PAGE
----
Since 1999 Niel Asher Education has won numerous awards for education and in particular for education and services provided in the field of trigger point therapy.

Read Full Article 


Award Winning Instructors

Niel Asher Healthcare course instructors have won a host of prestigious awards including 2 lifetime achievement honorees - Stuart Hinds, Lifetime Achievement Honoree, AAMT, 2015, and Dr. Jonathan Kuttner, MD, Lifetime Achievement Honoree, NAMTPT, 2014. NAT Instructor Paul Townley PT is a recipient of the Elsevier Award for excellence in education.

Meet the Instructors


NAT Certification

If you are a qualified/licensed manual therapist or exercise/fitness professional you can expand your credentials with NAT certification.

In addition to national accreditation for continued education, each course that we offer includes "NAT Learning Credits". By taking and completing courses you can accumulate NAT credits to qualify for NAT certification.

There are currently 3 levels of NAT certification. Certifying NAT is a valuable way to show your clients that you take continued education seriously, and to promote your skills and qualifications.

About NAT Certification


Niel Asher Technique

Since 1999 the Niel Asher Technique for treating trigger points has been adopted by over 100,000 therapists worldwide, and has been applied to the treatment of a number of common musculoskeletal injuries.

The Niel Asher Technique for treating frozen shoulder was first introduced and published in 1997 and has been widely adopted by therapists and exercise professionals working within elite sports and athletics.

Read More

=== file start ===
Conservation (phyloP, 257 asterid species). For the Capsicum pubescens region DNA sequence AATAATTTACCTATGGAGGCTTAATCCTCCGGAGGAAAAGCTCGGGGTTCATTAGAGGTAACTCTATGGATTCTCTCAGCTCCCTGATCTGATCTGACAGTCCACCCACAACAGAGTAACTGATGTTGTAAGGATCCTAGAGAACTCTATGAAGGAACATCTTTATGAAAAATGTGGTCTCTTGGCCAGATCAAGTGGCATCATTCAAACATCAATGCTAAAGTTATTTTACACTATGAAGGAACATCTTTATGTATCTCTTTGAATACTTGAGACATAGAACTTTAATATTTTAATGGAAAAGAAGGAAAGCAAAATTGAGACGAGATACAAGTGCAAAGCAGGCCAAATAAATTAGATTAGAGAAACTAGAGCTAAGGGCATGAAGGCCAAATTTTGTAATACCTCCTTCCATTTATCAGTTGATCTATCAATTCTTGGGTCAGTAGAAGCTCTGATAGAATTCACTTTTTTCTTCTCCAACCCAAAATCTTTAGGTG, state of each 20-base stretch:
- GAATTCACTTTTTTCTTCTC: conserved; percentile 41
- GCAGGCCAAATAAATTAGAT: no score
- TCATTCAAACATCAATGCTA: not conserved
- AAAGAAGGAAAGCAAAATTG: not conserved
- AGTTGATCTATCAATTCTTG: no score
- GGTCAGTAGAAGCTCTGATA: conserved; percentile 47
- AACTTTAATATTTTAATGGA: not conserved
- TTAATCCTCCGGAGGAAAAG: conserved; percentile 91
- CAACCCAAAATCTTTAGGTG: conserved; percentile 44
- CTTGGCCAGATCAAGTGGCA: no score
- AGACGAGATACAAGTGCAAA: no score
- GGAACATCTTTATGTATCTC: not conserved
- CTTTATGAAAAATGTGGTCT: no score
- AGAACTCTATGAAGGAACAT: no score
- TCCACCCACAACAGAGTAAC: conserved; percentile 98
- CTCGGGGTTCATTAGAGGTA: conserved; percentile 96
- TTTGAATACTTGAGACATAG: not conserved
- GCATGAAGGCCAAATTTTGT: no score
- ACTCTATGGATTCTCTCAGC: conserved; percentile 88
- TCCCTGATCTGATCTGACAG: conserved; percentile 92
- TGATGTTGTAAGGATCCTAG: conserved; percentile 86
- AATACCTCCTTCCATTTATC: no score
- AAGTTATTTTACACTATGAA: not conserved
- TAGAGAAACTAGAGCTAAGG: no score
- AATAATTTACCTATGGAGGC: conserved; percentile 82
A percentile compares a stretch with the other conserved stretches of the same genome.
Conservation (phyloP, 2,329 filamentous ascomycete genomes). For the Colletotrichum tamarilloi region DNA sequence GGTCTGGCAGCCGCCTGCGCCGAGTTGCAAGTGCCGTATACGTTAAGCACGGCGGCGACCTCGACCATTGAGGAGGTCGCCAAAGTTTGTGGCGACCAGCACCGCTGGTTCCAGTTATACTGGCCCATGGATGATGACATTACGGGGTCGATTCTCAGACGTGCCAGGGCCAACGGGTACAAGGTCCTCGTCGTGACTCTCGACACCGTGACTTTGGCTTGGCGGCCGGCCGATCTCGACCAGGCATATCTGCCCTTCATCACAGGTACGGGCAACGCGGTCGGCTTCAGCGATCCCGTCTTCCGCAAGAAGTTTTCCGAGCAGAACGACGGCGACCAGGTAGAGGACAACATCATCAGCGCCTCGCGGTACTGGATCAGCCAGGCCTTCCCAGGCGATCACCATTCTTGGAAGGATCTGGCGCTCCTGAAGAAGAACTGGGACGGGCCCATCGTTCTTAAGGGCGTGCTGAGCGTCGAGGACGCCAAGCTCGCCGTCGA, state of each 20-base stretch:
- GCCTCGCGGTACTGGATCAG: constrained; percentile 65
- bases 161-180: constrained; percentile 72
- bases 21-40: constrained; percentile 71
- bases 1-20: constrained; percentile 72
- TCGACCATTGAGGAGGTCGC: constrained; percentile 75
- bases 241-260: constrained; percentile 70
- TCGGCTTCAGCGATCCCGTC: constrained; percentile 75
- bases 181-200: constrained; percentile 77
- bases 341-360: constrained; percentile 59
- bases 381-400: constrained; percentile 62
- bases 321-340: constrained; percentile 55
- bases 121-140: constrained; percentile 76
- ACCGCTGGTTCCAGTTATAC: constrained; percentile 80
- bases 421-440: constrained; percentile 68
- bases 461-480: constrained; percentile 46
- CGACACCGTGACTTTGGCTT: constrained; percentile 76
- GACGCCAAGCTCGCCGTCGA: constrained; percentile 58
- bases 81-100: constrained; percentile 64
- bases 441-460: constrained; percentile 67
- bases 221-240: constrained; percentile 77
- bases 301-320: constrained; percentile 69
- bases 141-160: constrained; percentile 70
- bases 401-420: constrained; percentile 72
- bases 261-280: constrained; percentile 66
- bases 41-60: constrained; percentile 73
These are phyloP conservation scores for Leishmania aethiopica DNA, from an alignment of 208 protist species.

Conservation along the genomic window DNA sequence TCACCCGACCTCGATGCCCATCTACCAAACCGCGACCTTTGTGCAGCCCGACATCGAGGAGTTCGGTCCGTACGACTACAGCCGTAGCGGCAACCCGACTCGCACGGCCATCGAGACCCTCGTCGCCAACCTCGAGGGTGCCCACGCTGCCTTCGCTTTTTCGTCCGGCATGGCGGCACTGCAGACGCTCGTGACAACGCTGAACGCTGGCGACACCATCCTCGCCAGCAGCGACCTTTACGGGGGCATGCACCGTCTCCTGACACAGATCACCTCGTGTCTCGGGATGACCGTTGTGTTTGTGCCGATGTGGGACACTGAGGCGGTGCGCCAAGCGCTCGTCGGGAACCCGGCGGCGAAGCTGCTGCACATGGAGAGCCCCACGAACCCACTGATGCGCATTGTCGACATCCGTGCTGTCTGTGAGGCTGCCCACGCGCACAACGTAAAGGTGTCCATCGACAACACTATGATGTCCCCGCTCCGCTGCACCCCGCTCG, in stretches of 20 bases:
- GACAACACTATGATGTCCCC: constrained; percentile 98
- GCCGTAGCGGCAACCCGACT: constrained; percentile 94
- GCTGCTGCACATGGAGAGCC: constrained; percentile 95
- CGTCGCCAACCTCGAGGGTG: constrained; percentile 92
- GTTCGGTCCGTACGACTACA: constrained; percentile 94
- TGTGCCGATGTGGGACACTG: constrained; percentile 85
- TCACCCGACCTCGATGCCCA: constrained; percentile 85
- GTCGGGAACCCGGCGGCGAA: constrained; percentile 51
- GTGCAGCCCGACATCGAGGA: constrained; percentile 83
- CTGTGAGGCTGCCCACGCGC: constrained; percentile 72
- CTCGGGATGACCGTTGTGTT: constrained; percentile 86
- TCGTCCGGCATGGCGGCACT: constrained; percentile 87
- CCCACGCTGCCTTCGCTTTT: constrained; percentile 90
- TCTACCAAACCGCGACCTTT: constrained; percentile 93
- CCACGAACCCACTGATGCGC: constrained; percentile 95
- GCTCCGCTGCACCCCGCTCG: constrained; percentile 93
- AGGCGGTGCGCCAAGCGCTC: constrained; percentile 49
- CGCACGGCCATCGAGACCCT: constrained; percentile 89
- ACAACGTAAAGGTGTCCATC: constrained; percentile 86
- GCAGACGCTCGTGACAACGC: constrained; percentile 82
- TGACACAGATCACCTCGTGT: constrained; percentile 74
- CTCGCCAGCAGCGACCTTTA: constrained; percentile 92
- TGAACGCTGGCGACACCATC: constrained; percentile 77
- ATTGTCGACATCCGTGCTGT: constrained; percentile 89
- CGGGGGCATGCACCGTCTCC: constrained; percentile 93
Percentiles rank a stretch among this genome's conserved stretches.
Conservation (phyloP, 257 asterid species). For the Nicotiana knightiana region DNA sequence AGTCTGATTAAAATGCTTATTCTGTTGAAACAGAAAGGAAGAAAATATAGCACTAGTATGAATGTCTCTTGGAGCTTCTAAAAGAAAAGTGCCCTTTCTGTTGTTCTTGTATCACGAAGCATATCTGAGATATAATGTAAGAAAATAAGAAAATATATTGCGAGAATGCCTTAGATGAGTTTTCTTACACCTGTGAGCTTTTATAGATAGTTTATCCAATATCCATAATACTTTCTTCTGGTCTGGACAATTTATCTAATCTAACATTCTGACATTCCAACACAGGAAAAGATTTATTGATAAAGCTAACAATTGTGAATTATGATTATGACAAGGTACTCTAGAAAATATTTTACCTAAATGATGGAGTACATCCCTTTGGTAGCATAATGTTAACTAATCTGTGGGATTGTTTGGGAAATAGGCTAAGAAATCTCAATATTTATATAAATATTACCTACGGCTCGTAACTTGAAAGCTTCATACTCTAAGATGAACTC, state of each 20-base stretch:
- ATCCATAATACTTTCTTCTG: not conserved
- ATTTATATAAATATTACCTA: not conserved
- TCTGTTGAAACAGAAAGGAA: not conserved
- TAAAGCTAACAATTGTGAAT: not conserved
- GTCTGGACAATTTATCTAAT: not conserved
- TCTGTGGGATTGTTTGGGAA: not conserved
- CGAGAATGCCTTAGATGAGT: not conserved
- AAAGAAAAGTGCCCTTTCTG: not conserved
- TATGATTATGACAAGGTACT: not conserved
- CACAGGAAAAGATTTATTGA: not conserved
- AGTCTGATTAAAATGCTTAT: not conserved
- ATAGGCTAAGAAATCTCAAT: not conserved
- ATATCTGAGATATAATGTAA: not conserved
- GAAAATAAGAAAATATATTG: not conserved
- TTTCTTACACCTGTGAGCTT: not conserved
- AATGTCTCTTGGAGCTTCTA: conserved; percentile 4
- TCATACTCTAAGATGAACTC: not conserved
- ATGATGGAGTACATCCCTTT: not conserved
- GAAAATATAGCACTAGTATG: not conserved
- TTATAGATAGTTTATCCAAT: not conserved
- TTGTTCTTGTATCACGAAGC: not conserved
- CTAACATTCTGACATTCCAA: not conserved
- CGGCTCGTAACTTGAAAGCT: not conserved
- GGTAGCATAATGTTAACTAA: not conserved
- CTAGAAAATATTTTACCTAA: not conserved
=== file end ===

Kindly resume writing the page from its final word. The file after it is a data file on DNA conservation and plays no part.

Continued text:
Worldwide Free Shipping

Most of our courses are available as either "Printed" or 'Download" editions. When you purchase a download edition, you receive immediate lifetime access to all course material. Course texts can be downloaded and printed if required. 

When you purchase a "Printed" edition, you will also receive free access to the download edition.

We ship Worldwide from locations in the USA, UK, and Australia. Most items are despatched within 24 hours and shipping is FREE for all orders over US$50.



Where to Start?

We offer a range of over 50 courses, presented by some of the worlds leading manual therapists. All courses are reviewed annually, and new courses are regularly added.

Our courses are modular, and designed to build on what you already know. For more information, please visit our "Where to Start?" page.

Start Here  






This trigger point therapy blog is intended to be used for information purposes only and is not intended to be used for medical diagnosis or treatment or to substitute for a medical diagnosis and/or treatment rendered or prescribed by a physician or competent healthcare professional. This information is designed as educational material, but should not be taken as a recommendation for treatment of any particular person or patient. Always consult your physician if you think you need treatment or if you feel unwell. 





feel good learning
NAT Global Campus Logo
NAT global campus

Learn More for Less

NAT Global Campus

Unlimited access to all CE courses for just $19.95/mo